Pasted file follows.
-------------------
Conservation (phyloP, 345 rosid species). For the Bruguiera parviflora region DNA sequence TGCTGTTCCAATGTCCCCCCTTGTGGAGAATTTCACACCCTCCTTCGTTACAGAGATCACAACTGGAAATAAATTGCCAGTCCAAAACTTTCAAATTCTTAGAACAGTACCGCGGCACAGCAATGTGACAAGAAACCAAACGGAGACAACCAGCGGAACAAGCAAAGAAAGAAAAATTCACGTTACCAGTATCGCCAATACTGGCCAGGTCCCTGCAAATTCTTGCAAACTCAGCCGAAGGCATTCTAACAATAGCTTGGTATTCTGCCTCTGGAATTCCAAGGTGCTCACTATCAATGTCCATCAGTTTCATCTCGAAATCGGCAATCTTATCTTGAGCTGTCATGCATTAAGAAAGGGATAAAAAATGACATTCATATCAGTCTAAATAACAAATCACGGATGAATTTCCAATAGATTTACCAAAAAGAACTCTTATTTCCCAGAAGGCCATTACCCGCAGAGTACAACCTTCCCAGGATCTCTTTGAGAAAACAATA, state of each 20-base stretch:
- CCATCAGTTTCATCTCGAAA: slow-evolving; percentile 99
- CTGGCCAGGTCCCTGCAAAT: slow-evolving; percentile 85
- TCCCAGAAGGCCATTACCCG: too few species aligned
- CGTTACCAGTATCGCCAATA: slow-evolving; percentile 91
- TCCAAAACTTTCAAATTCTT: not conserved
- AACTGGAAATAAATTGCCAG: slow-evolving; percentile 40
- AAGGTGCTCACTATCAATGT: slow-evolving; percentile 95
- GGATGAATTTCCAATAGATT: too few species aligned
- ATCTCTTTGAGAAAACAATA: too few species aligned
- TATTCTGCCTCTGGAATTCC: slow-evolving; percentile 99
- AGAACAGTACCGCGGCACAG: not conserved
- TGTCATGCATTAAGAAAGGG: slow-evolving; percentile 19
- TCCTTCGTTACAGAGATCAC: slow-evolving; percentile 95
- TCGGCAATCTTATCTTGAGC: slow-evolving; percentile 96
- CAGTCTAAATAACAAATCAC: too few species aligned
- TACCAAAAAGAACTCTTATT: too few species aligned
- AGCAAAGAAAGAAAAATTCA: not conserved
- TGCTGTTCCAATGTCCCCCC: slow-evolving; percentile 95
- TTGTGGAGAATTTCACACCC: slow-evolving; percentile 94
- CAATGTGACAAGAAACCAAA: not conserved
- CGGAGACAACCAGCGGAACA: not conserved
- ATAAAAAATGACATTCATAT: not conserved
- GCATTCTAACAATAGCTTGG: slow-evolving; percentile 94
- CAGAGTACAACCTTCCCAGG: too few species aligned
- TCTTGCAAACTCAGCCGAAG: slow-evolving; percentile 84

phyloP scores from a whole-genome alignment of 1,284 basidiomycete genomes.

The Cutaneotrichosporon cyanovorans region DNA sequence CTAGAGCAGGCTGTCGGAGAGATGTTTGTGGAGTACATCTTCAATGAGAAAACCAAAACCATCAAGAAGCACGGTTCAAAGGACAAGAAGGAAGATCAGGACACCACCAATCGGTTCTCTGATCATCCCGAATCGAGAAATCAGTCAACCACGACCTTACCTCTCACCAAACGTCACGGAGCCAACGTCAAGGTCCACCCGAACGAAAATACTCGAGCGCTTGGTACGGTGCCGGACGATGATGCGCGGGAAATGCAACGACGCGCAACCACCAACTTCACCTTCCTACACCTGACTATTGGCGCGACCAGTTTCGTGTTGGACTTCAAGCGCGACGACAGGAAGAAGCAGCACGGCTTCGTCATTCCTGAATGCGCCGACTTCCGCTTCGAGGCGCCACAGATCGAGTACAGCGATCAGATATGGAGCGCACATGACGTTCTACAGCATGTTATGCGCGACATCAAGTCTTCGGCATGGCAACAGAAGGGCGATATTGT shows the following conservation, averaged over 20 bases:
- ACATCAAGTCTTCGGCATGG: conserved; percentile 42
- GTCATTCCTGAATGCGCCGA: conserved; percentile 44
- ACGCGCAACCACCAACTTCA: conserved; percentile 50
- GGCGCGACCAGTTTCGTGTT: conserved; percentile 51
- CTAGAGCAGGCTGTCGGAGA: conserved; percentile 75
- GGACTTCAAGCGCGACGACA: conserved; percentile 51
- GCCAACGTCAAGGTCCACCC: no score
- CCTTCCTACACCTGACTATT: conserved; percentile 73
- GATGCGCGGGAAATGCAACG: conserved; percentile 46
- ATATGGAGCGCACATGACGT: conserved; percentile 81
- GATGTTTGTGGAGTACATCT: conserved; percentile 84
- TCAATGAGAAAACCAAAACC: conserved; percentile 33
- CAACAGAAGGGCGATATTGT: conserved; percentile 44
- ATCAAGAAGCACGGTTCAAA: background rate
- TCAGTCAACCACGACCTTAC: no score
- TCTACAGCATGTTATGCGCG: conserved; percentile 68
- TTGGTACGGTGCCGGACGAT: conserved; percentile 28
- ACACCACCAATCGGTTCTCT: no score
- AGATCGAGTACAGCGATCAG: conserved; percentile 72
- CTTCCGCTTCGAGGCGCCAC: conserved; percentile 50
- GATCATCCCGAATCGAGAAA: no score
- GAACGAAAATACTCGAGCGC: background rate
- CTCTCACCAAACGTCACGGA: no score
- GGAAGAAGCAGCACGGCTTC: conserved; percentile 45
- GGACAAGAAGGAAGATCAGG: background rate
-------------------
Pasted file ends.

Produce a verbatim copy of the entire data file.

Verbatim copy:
Conservation (phyloP, 345 rosid species). For the Bruguiera parviflora region DNA sequence TGCTGTTCCAATGTCCCCCCTTGTGGAGAATTTCACACCCTCCTTCGTTACAGAGATCACAACTGGAAATAAATTGCCAGTCCAAAACTTTCAAATTCTTAGAACAGTACCGCGGCACAGCAATGTGACAAGAAACCAAACGGAGACAACCAGCGGAACAAGCAAAGAAAGAAAAATTCACGTTACCAGTATCGCCAATACTGGCCAGGTCCCTGCAAATTCTTGCAAACTCAGCCGAAGGCATTCTAACAATAGCTTGGTATTCTGCCTCTGGAATTCCAAGGTGCTCACTATCAATGTCCATCAGTTTCATCTCGAAATCGGCAATCTTATCTTGAGCTGTCATGCATTAAGAAAGGGATAAAAAATGACATTCATATCAGTCTAAATAACAAATCACGGATGAATTTCCAATAGATTTACCAAAAAGAACTCTTATTTCCCAGAAGGCCATTACCCGCAGAGTACAACCTTCCCAGGATCTCTTTGAGAAAACAATA, state of each 20-base stretch:
- CCATCAGTTTCATCTCGAAA: slow-evolving; percentile 99
- CTGGCCAGGTCCCTGCAAAT: slow-evolving; percentile 85
- TCCCAGAAGGCCATTACCCG: too few species aligned
- CGTTACCAGTATCGCCAATA: slow-evolving; percentile 91
- TCCAAAACTTTCAAATTCTT: not conserved
- AACTGGAAATAAATTGCCAG: slow-evolving; percentile 40
- AAGGTGCTCACTATCAATGT: slow-evolving; percentile 95
- GGATGAATTTCCAATAGATT: too few species aligned
- ATCTCTTTGAGAAAACAATA: too few species aligned
- TATTCTGCCTCTGGAATTCC: slow-evolving; percentile 99
- AGAACAGTACCGCGGCACAG: not conserved
- TGTCATGCATTAAGAAAGGG: slow-evolving; percentile 19
- TCCTTCGTTACAGAGATCAC: slow-evolving; percentile 95
- TCGGCAATCTTATCTTGAGC: slow-evolving; percentile 96
- CAGTCTAAATAACAAATCAC: too few species aligned
- TACCAAAAAGAACTCTTATT: too few species aligned
- AGCAAAGAAAGAAAAATTCA: not conserved
- TGCTGTTCCAATGTCCCCCC: slow-evolving; percentile 95
- TTGTGGAGAATTTCACACCC: slow-evolving; percentile 94
- CAATGTGACAAGAAACCAAA: not conserved
- CGGAGACAACCAGCGGAACA: not conserved
- ATAAAAAATGACATTCATAT: not conserved
- GCATTCTAACAATAGCTTGG: slow-evolving; percentile 94
- CAGAGTACAACCTTCCCAGG: too few species aligned
- TCTTGCAAACTCAGCCGAAG: slow-evolving; percentile 84

phyloP scores from a whole-genome alignment of 1,284 basidiomycete genomes.

The Cutaneotrichosporon cyanovorans region DNA sequence CTAGAGCAGGCTGTCGGAGAGATGTTTGTGGAGTACATCTTCAATGAGAAAACCAAAACCATCAAGAAGCACGGTTCAAAGGACAAGAAGGAAGATCAGGACACCACCAATCGGTTCTCTGATCATCCCGAATCGAGAAATCAGTCAACCACGACCTTACCTCTCACCAAACGTCACGGAGCCAACGTCAAGGTCCACCCGAACGAAAATACTCGAGCGCTTGGTACGGTGCCGGACGATGATGCGCGGGAAATGCAACGACGCGCAACCACCAACTTCACCTTCCTACACCTGACTATTGGCGCGACCAGTTTCGTGTTGGACTTCAAGCGCGACGACAGGAAGAAGCAGCACGGCTTCGTCATTCCTGAATGCGCCGACTTCCGCTTCGAGGCGCCACAGATCGAGTACAGCGATCAGATATGGAGCGCACATGACGTTCTACAGCATGTTATGCGCGACATCAAGTCTTCGGCATGGCAACAGAAGGGCGATATTGT shows the following conservation, averaged over 20 bases:
- ACATCAAGTCTTCGGCATGG: conserved; percentile 42
- GTCATTCCTGAATGCGCCGA: conserved; percentile 44
- ACGCGCAACCACCAACTTCA: conserved; percentile 50
- GGCGCGACCAGTTTCGTGTT: conserved; percentile 51
- CTAGAGCAGGCTGTCGGAGA: conserved; percentile 75
- GGACTTCAAGCGCGACGACA: conserved; percentile 51
- GCCAACGTCAAGGTCCACCC: no score
- CCTTCCTACACCTGACTATT: conserved; percentile 73
- GATGCGCGGGAAATGCAACG: conserved; percentile 46
- ATATGGAGCGCACATGACGT: conserved; percentile 81
- GATGTTTGTGGAGTACATCT: conserved; percentile 84
- TCAATGAGAAAACCAAAACC: conserved; percentile 33
- CAACAGAAGGGCGATATTGT: conserved; percentile 44
- ATCAAGAAGCACGGTTCAAA: background rate
- TCAGTCAACCACGACCTTAC: no score
- TCTACAGCATGTTATGCGCG: conserved; percentile 68
- TTGGTACGGTGCCGGACGAT: conserved; percentile 28
- ACACCACCAATCGGTTCTCT: no score
- AGATCGAGTACAGCGATCAG: conserved; percentile 72
- CTTCCGCTTCGAGGCGCCAC: conserved; percentile 50
- GATCATCCCGAATCGAGAAA: no score
- GAACGAAAATACTCGAGCGC: background rate
- CTCTCACCAAACGTCACGGA: no score
- GGAAGAAGCAGCACGGCTTC: conserved; percentile 45
- GGACAAGAAGGAAGATCAGG: background rate